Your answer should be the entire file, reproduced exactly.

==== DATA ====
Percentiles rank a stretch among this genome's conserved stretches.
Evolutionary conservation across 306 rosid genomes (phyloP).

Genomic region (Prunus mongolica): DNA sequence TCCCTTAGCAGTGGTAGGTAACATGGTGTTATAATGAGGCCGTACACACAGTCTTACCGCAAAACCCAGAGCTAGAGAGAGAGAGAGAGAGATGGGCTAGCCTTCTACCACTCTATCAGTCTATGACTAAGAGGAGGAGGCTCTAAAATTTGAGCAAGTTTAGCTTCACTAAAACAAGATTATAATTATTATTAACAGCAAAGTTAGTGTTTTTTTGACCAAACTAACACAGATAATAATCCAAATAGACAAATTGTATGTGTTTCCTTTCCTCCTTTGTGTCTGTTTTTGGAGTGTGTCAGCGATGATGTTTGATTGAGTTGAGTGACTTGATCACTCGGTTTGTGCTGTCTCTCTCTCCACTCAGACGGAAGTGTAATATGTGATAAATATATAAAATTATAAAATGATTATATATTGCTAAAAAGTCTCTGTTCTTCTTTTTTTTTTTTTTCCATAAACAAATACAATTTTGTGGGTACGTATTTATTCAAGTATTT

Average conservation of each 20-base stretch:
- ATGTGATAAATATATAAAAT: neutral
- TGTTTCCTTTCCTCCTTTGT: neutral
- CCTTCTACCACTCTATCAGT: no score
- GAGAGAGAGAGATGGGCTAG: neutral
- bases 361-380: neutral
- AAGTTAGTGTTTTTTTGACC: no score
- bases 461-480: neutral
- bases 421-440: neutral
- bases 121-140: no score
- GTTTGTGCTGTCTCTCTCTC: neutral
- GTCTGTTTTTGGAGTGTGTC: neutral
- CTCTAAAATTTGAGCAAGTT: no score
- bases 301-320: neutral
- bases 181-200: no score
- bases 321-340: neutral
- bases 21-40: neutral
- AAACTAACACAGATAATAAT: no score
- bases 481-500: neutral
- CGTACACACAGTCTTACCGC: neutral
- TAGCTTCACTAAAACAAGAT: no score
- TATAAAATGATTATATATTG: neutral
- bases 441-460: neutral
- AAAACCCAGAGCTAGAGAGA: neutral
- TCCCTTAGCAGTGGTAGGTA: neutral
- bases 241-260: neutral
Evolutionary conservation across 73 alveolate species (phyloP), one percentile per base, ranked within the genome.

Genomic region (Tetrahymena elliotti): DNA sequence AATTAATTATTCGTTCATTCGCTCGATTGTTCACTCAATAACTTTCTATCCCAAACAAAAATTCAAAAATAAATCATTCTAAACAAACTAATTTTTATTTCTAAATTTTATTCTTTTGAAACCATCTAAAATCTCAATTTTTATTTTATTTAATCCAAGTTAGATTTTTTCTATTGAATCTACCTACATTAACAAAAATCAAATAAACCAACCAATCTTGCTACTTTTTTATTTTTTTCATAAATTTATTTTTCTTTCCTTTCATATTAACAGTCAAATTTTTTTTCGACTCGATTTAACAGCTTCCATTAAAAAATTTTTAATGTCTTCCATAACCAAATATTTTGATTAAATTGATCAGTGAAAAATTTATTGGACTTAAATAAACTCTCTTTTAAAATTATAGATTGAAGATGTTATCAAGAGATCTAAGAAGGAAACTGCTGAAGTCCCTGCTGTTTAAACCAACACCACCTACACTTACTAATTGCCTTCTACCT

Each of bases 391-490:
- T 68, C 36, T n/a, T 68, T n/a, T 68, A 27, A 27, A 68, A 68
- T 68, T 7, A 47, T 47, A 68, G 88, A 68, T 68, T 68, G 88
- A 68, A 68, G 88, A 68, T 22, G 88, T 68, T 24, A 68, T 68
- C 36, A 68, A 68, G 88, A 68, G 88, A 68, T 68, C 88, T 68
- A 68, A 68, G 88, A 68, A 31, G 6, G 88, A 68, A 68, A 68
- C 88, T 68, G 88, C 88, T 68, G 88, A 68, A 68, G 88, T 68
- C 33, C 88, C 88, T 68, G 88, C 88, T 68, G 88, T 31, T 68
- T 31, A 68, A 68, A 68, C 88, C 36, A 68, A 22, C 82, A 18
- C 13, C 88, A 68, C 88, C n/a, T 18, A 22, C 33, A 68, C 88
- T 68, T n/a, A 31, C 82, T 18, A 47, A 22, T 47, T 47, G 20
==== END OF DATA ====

Percentiles rank a stretch among this genome's conserved stretches.
Evolutionary conservation across 306 rosid genomes (phyloP).

Genomic region (Prunus mongolica): DNA sequence TCCCTTAGCAGTGGTAGGTAACATGGTGTTATAATGAGGCCGTACACACAGTCTTACCGCAAAACCCAGAGCTAGAGAGAGAGAGAGAGAGATGGGCTAGCCTTCTACCACTCTATCAGTCTATGACTAAGAGGAGGAGGCTCTAAAATTTGAGCAAGTTTAGCTTCACTAAAACAAGATTATAATTATTATTAACAGCAAAGTTAGTGTTTTTTTGACCAAACTAACACAGATAATAATCCAAATAGACAAATTGTATGTGTTTCCTTTCCTCCTTTGTGTCTGTTTTTGGAGTGTGTCAGCGATGATGTTTGATTGAGTTGAGTGACTTGATCACTCGGTTTGTGCTGTCTCTCTCTCCACTCAGACGGAAGTGTAATATGTGATAAATATATAAAATTATAAAATGATTATATATTGCTAAAAAGTCTCTGTTCTTCTTTTTTTTTTTTTTCCATAAACAAATACAATTTTGTGGGTACGTATTTATTCAAGTATTT

Average conservation of each 20-base stretch:
- ATGTGATAAATATATAAAAT: neutral
- TGTTTCCTTTCCTCCTTTGT: neutral
- CCTTCTACCACTCTATCAGT: no score
- GAGAGAGAGAGATGGGCTAG: neutral
- bases 361-380: neutral
- AAGTTAGTGTTTTTTTGACC: no score
- bases 461-480: neutral
- bases 421-440: neutral
- bases 121-140: no score
- GTTTGTGCTGTCTCTCTCTC: neutral
- GTCTGTTTTTGGAGTGTGTC: neutral
- CTCTAAAATTTGAGCAAGTT: no score
- bases 301-320: neutral
- bases 181-200: no score
- bases 321-340: neutral
- bases 21-40: neutral
- AAACTAACACAGATAATAAT: no score
- bases 481-500: neutral
- CGTACACACAGTCTTACCGC: neutral
- TAGCTTCACTAAAACAAGAT: no score
- TATAAAATGATTATATATTG: neutral
- bases 441-460: neutral
- AAAACCCAGAGCTAGAGAGA: neutral
- TCCCTTAGCAGTGGTAGGTA: neutral
- bases 241-260: neutral
Evolutionary conservation across 73 alveolate species (phyloP), one percentile per base, ranked within the genome.

Genomic region (Tetrahymena elliotti): DNA sequence AATTAATTATTCGTTCATTCGCTCGATTGTTCACTCAATAACTTTCTATCCCAAACAAAAATTCAAAAATAAATCATTCTAAACAAACTAATTTTTATTTCTAAATTTTATTCTTTTGAAACCATCTAAAATCTCAATTTTTATTTTATTTAATCCAAGTTAGATTTTTTCTATTGAATCTACCTACATTAACAAAAATCAAATAAACCAACCAATCTTGCTACTTTTTTATTTTTTTCATAAATTTATTTTTCTTTCCTTTCATATTAACAGTCAAATTTTTTTTCGACTCGATTTAACAGCTTCCATTAAAAAATTTTTAATGTCTTCCATAACCAAATATTTTGATTAAATTGATCAGTGAAAAATTTATTGGACTTAAATAAACTCTCTTTTAAAATTATAGATTGAAGATGTTATCAAGAGATCTAAGAAGGAAACTGCTGAAGTCCCTGCTGTTTAAACCAACACCACCTACACTTACTAATTGCCTTCTACCT

Each of bases 391-490:
- T 68, C 36, T n/a, T 68, T n/a, T 68, A 27, A 27, A 68, A 68
- T 68, T 7, A 47, T 47, A 68, G 88, A 68, T 68, T 68, G 88
- A 68, A 68, G 88, A 68, T 22, G 88, T 68, T 24, A 68, T 68
- C 36, A 68, A 68, G 88, A 68, G 88, A 68, T 68, C 88, T 68
- A 68, A 68, G 88, A 68, A 31, G 6, G 88, A 68, A 68, A 68
- C 88, T 68, G 88, C 88, T 68, G 88, A 68, A 68, G 88, T 68
- C 33, C 88, C 88, T 68, G 88, C 88, T 68, G 88, T 31, T 68
- T 31, A 68, A 68, A 68, C 88, C 36, A 68, A 22, C 82, A 18
- C 13, C 88, A 68, C 88, C n/a, T 18, A 22, C 33, A 68, C 88
- T 68, T n/a, A 31, C 82, T 18, A 47, A 22, T 47, T 47, G 20